After listening for a few minutes, it was clear that this man’s passion for parking meters was unmatched. But parking meters? Seriously? What’s to like? As a parking operations manager, I probably hate them more than you do. Selfishly, I knew that I needed him, but more than that, I was quickly realizing that I wanted to have him around. You see, Pat’s sweet. And funny. And bad. If you don’t have an uncle like Pat, you missed out on something my Uncle George provided for my sibs, my cousins, and me. It’s a cheerful glow, playful and wholesome but mischievous, really mischievous. My mind raced beyond reason with Pat, and I settled in on what I thought was such a good approach that I almost felt guilty, “Pat,” I said, “after all these years, after everything that this city has been through with parking and changing–and this new chapter–and after everything you’ve been through with these meters–putting them in, moving them, keeping them running, training other men to do the same and then watching them leave, making them into lamps for people–don’t you think it would be a crime if someone else ripped them out?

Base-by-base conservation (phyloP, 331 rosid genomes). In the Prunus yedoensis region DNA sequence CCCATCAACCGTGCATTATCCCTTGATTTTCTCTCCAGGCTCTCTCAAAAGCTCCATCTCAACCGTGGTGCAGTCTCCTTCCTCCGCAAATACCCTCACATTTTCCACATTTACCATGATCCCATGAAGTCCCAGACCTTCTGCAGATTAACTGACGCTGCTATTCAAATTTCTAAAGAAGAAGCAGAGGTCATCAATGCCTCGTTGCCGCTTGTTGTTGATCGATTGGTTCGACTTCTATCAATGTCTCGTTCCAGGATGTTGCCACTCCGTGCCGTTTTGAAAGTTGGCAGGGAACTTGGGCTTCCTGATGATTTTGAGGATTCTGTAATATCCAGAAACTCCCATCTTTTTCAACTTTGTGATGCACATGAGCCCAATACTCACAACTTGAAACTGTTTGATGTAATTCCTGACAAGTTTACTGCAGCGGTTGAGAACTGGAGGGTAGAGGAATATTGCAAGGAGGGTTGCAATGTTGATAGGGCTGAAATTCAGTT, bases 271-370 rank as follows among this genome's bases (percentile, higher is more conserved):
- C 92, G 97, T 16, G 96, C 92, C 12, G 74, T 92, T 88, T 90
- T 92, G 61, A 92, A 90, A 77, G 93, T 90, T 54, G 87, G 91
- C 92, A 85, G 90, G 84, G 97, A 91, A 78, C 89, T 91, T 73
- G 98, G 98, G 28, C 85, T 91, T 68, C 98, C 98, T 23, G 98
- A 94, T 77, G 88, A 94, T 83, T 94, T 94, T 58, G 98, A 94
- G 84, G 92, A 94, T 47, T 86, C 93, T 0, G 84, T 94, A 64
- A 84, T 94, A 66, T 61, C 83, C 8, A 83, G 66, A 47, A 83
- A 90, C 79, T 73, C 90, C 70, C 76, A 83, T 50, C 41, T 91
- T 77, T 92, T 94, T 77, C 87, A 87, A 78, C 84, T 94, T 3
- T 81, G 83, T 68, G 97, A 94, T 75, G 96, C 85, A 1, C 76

Pat stared at me pensively. So I doubled down, “Pat, wouldn’t it be wrong if some other chucklehead came in here and ripped these meters out and just threw them into the back of a truck without ever knowing what you went through to put them up and keep them up?” He took this seriously; I mean, the man loves parking meters.

Pat just said, “I don’t know,” mumbling more of what he had rehearsed for the conversation, and he made his way out, rather abruptly. Since I’ve known Pat, he hasn’t done anything since “rather abruptly”. Dating myself here, but Pat’s the local Columbo when it comes to leaving a room, always popping back in for one more line. Not this time, though.

An hour later, he called me, “I’ll take your meters out. You’re right. I need to see it through. I…” he paused, “I’ll take your meters out.” And that was it. Pat became an SP+ employee after a lengthy process of the office staff chasing him down to complete every step along the way.

Interview with Pat Fiocca: The Meter-Made Man’s Story